There's not enough evidence to conclude that the U.S. specialty channel Spike TV competes with any Canadian services and therefore it should remain available to domestic cable and satellite viewers, the Canadian Radio-television and Telecommunications Commission ruled Thursday.
The decision was prompted by formal complaints lodged last year, mainly by the Canadian Association of Broadcasters on behalf of Global TV. The CAB argued that Spike - the U.S. channel devoted to men's lifestyle issues - provided unfair competition to a variety of domestic channels, most notably Global's new diginet, Men TV.
In its original format, The Nashville Network - and later the National Network - the American service had been authorized for carriage in Canada for some 20 years. But in 2003, TNN was re-branded by its new owner as Spike and, the CAB alleged, its Canadian eligibility should have been reviewed.
In its ruling, the CRTC responded by announcing it would merely amend its list of approved imported services to identify Spike in its new incarnation.
The Commission said that out of 219 comments submitted, 184 opposed the CAB position. And in what may be a bit of uncharacteristic whimsy, the CRTC notice added that three submissions argued that Spike should not be available "because its programming was not appealing."
This is the channel that carried Stripperella, Pamela Anderson's animated series about a stripper by night who turns into a masked crime fighter even later at night.
The CRTC saw a difference between Spike (which focuses on middle-class American men) and Men TV (men's lifestyle programming from an urbane, sophisticated or cultured Canadian men's perspective).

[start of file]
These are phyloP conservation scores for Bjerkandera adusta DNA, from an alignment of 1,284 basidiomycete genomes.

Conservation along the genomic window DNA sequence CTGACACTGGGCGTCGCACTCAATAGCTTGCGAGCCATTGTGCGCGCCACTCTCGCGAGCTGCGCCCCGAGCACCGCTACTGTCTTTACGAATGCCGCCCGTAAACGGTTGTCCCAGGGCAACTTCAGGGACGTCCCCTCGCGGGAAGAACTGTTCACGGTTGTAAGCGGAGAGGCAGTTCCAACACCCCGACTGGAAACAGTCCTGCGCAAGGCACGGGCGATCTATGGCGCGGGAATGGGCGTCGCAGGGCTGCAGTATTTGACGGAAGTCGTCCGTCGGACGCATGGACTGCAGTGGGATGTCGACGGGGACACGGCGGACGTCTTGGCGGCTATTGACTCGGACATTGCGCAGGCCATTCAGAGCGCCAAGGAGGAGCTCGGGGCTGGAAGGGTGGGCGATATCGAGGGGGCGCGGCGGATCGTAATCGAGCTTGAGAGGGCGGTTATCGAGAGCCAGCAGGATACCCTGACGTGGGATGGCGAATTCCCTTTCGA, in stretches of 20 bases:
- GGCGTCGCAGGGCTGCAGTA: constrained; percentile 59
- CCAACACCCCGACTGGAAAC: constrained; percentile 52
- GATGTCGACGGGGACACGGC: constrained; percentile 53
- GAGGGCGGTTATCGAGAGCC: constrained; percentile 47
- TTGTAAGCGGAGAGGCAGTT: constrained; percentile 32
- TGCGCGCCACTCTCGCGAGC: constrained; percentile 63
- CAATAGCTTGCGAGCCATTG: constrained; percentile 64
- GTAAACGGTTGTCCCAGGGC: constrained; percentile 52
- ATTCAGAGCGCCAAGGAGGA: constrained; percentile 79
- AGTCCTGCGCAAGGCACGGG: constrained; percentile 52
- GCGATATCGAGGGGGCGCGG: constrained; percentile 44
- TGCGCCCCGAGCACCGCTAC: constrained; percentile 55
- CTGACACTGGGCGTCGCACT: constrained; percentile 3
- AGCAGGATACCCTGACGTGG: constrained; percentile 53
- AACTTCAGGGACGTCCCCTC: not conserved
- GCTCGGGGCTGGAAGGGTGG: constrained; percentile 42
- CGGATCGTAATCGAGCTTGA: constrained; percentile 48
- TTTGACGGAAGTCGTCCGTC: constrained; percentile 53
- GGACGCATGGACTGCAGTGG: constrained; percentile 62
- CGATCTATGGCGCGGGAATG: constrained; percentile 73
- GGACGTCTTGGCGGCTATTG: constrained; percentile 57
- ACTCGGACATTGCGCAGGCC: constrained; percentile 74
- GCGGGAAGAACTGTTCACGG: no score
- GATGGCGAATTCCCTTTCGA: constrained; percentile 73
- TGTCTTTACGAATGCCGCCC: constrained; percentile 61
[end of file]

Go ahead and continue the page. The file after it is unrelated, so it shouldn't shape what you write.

The Canadian Cable Telecommunications Association had argued that to remove Spike from the list of foreign signals that can legally be carried in this country would be anti-consumer.
"The fact that this application was filed suggests a growing indifference to consumer choice in the system," said CCTA president Michael Hennessy at the time. Bill Hunt, the Global chief of specialty services, countered by insisting CanWest is not afraid of competition.
"But where there's competition, there needs to be a level playing field, and we don't have a level playing field in these circumstances."
Under the complicated rules of carriage, Canadian specialty services are supposed to be protected from unfair competition from a similarly themed imported signal. In the U.S., that 2003 re-branding of Spike also brought a formal complaint from filmmaker Spike Lee who saw the moniker as an infringement on his own identity. The issue was finally settled with Viacom, which owns the channel as part of its suite of MTV networks.